Friday, October 12, 2012

Gearhead Friday

This is an video of a automotive assembly line taken back in 1936.

You can always turn down or mute the industrial-tech-sci fi music that gives it that Borg sort of feel (Resistance is futile,  you will be assemble-lated).

I'll be out of pocket tonight, finishing up a project or two, hopefully some time to hang out with friends later this weekend with some Second Amendment and "Barkley, no, no no, drop the bacon, that's for dinner!" posts coming up.
 
til later
 - Brigid

10 comments:

  1. Mmmmm future bacon post. Love those kinds of videos we also tend to watch a lot of "How it's made" on the Discovery channel :) (or was that the history channel? I forget, TIVO does my remembering)

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  2. Yeah, as if Barkley will drop the bacon...


    gfa

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  3. It would be hard to count all the OSHA violations I saw in that video. Most of the about guarding, yet no one died. This video must be edited.

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  4. "assemble-ated" ... heh.

    I hope you get everything done swiftly, to maximize your down-time. Then enjoy!

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  5. Cool video, though Orwell came to mind, not Borg....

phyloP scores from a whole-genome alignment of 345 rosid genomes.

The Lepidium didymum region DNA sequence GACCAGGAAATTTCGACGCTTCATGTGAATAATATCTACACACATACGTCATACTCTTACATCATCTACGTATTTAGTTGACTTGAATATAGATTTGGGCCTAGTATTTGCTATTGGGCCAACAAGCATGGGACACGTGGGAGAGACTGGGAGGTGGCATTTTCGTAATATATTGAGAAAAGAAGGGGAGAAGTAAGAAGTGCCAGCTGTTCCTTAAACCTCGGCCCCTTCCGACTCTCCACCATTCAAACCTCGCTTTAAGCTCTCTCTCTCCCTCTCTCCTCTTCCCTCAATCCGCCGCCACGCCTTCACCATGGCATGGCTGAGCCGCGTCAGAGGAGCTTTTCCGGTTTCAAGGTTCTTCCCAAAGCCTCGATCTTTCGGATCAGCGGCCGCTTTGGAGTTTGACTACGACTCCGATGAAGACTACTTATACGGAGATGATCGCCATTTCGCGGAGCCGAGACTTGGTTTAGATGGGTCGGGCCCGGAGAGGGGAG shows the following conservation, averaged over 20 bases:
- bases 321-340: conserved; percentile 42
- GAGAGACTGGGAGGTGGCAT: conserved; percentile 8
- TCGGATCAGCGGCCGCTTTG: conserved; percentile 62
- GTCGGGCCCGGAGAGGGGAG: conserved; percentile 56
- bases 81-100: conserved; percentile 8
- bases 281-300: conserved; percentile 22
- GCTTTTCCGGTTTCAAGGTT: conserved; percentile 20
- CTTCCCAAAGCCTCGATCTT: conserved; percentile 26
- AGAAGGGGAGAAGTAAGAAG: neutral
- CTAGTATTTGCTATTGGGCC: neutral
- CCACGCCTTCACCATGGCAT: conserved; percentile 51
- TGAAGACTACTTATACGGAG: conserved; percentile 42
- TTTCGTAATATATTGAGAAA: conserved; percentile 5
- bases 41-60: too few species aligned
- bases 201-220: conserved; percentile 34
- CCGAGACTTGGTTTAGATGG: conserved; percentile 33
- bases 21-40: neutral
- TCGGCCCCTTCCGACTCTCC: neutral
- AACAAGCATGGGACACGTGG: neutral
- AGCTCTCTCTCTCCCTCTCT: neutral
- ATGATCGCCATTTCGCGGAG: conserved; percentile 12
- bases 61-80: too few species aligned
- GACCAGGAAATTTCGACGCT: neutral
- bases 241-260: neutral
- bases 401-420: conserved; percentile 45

Vic303

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  6. Picture: Oh, cool, an old-fashioned fuel vaporizer underneath the air strainer...

    Injectors just don't have the aesthetics of a polished carb.

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  7. A montage, for sure, but way cool for the average Joe to understand what goes into building a car. The chassis components were for a heavy duty vehicle with 6-lug wheels, whereas the body-to-frame mating was 5-lug.
    The stamping action hasn't changed much, but the productivity improvement from transfer arms or robots from one die to another has also prevented many lives from suffering the fate of The Fly.

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  8. I found it kind of surprising the amount of automation in 1936, at least on the frame line.

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  9. The Donald - yes! This was taken at a tractor show that had some cool cars. All in all, a perfect day.

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  10. Interesting for me, as I work in a truck plant (the pickup that towed the space shuttle? Yeah, that truck plant). I was surprised at the automation as well. Lots of safety changes...we wear eye protection, Kevlar gloves, steel toed-shoes, hard hats, etc. We move faster now too.

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